TaxProf Blog

Editor: Paul L. Caron, Dean
Pepperdine University School of Law

Monday, October 28, 2013

Tax Policy Isn't the Purview of Preachers

Wall Street Journal op-ed:  Tax Policy Isn't the Purview of Preachers, by Nicholas G. Hahn III (Editor,

When Congress ended the government shutdown last week and arranged to resume the debt-ceiling fight in February, no doubt many Americans prayed that next time around there would be less partisan behavior from lawmakers on both sides of the aisle. A similar request should be made of religious leaders, many of whom have lately sounded more like politicians than pastors.

When ... the government closed its doors, the conference of bishops issued an "action alert" urging Catholics to contact their representatives about supporting a plan to raise the debt ceiling and "replace sequestration with a balanced plan that includes revenues as well as responsible spending cuts," among other demands. ...

The bishops and other clergy in the Circle of Protection go well beyond their competencies when they make such policy prescriptions. Speaking about the moral issues of the day is certainly within their pastoral purview, but the bishops' calls to raise revenues (aka taxes), for instance, or eliminate "unnecessary" military spending are not. ...

The Bible offers some perspective on the intersection of politics and religion. In the Gospel of Mark, Jesus was asked by the Pharisees: "Is it lawful to pay the census tax to Caesar or not? Should we pay or should we not pay?" He responded, "Repay to Caesar what belongs to Caesar and to God what belongs to God."

In his answer, Jesus didn't simply endorse political authority, as is commonly supposed. Instead, he designated roles in public life. Politicians do politics. People pay taxes. And the faithful are to properly form and follow their consciences. Jesus didn't offer a specific amount that he thought would be right for the census tax or suggest how the government should spend it. Today's politicking preachers might want to consider that the next time someone proposes a Faithful Filibuster.

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The op-ed piece is right. As a serious practicing Catholic, I'm embarrassed by bishops weighing in on matters, as bishops, that they know no more about (actually less) than I do. As Americans they can speek freely to their hearts content, but claiming that their prudential preferences are somehow more Catholic than those of other Catholics is just naked arrogance.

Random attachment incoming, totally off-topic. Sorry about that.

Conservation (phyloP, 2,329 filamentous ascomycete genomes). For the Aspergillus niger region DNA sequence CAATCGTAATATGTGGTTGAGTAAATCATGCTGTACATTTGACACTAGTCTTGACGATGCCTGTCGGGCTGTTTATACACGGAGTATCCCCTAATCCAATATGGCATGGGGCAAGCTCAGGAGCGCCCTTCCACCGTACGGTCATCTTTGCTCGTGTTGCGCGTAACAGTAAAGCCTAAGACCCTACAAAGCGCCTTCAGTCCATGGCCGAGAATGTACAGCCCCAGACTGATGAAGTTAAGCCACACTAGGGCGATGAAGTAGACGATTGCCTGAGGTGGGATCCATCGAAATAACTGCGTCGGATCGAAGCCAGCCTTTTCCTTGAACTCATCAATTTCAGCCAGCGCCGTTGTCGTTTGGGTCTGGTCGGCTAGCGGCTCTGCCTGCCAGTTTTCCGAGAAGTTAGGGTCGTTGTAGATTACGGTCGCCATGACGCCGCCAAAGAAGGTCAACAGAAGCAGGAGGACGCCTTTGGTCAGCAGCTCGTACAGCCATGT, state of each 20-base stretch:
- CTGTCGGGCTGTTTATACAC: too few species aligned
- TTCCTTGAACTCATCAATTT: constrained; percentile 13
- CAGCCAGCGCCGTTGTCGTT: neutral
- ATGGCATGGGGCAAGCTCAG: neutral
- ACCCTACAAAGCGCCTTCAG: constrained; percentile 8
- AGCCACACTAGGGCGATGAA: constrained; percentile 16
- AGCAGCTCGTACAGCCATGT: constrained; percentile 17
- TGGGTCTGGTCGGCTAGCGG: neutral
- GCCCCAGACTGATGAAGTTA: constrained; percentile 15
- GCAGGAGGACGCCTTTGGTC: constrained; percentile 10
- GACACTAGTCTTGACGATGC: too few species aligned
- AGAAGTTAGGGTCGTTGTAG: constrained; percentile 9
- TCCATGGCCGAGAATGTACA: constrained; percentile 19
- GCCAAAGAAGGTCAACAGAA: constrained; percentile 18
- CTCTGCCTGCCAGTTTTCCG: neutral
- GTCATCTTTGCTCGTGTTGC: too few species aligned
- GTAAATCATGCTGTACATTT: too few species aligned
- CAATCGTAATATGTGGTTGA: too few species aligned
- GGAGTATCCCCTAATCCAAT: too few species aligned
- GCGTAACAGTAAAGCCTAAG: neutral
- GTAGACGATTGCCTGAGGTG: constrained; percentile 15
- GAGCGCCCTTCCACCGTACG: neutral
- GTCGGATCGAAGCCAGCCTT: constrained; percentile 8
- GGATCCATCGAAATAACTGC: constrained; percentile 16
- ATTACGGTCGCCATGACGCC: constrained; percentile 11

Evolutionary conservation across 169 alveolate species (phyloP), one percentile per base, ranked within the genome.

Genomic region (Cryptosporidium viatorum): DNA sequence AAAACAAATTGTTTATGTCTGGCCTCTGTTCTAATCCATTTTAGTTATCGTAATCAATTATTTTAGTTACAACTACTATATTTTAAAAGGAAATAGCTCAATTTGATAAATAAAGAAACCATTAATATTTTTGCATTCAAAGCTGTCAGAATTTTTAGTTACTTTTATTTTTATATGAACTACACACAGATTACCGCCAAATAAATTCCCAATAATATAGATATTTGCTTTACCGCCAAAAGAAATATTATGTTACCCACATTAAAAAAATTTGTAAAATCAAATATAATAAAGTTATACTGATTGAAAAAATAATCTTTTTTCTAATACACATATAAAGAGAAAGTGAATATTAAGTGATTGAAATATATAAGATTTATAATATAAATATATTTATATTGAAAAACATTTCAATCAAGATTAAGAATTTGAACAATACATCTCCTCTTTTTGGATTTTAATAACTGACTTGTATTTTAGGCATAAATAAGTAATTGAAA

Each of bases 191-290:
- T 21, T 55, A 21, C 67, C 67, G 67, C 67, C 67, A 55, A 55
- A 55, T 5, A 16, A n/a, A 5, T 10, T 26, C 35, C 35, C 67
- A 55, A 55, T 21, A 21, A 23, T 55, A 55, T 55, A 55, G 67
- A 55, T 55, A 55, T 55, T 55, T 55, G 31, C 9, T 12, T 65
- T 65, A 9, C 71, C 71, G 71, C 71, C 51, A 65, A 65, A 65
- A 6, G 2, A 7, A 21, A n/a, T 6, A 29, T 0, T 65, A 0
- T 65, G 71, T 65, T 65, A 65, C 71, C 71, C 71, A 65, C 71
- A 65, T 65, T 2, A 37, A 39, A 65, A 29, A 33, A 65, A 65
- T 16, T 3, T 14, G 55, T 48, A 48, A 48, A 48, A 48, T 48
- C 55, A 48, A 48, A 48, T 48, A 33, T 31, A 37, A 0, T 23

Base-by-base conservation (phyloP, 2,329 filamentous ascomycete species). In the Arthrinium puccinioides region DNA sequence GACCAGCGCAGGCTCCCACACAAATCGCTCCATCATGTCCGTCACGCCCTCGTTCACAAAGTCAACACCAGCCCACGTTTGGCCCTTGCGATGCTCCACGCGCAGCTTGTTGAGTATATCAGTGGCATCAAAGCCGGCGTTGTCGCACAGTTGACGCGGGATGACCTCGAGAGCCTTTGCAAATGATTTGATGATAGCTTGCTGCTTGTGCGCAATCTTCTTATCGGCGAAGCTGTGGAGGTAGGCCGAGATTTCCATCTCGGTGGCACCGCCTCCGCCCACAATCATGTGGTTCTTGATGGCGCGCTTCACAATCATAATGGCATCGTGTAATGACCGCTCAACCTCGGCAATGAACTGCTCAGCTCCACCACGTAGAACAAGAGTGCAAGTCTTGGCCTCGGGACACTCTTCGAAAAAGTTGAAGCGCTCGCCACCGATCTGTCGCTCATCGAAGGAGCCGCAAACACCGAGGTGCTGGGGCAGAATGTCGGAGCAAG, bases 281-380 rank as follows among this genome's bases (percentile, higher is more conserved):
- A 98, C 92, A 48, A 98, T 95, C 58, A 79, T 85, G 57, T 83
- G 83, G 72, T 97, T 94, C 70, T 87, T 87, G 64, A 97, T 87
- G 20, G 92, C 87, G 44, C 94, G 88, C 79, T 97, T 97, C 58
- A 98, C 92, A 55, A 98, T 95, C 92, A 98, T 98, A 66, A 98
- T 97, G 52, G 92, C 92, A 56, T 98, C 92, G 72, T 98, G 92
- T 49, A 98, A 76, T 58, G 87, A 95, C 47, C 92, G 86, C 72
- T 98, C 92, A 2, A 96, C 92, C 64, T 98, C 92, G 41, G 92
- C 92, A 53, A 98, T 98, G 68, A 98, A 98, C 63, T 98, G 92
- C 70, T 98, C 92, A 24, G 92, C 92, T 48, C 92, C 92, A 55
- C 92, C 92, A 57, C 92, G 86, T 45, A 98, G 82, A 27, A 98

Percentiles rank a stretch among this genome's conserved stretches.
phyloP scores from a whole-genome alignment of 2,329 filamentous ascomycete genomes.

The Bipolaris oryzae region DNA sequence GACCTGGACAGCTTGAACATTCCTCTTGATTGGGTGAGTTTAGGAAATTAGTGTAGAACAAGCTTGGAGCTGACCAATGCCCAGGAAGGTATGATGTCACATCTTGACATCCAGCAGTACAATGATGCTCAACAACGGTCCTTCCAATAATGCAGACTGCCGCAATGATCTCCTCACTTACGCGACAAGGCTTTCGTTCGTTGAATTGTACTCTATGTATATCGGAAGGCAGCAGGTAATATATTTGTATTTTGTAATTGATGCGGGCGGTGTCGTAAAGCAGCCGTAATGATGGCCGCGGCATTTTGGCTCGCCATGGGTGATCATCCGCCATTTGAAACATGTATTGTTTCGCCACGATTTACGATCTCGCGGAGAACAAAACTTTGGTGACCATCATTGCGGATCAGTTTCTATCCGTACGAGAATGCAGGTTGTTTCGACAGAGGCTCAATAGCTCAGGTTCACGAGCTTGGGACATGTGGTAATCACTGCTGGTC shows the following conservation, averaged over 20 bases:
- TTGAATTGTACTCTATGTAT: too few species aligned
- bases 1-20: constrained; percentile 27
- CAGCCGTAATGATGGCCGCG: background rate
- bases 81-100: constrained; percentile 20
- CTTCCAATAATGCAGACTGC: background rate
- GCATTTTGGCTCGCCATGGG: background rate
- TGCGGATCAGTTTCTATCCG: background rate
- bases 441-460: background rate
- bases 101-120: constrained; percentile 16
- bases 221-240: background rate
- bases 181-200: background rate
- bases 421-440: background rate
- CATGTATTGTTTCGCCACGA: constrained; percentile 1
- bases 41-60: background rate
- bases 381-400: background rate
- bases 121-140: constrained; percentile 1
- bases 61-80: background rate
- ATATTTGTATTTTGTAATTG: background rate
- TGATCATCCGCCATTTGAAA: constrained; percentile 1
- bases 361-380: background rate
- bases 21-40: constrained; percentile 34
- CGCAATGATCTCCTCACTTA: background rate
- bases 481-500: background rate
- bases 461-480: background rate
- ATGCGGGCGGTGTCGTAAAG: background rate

Posted by: Mike Petrik | Oct 28, 2013 11:16:11 AM

Calls to muzzle the clergy are bad policy. Not to mention forbidden by the First Amendment. If a clergyman veers so far into politics as to call the 501(c)(3) exemption into question, let the chips fall where they may. But the notion that the clergy has no voice in the public square is contrary to centuries of history, and just plain silly.

Posted by: Jake | Oct 28, 2013 1:18:56 PM

Why is it that when the bishops speak out against abortion, the WSJ remains silent, but when they speak out against poverty, it pleads separation of church and state? Jesus spoke at length about poverty, suffering, and our obligations to address them. He never once mentioned abortion.

Posted by: Theodore Seto | Oct 28, 2013 3:52:12 PM

If religions aren't about public policy, what are they about?

Posted by: michael livingston | Oct 29, 2013 2:00:00 AM

It appears that Mr. Murdoch has no sense of irony. While criticising the Bishops for opining on tax policy and economics, the WSJ feels it is competent to venture into biblical interpretation. All things being equal, the bishops are probably more qualified to write about taxes and economics than the Journal is to write about the New Testament.

Posted by: Publius Novus | Oct 29, 2013 7:50:58 AM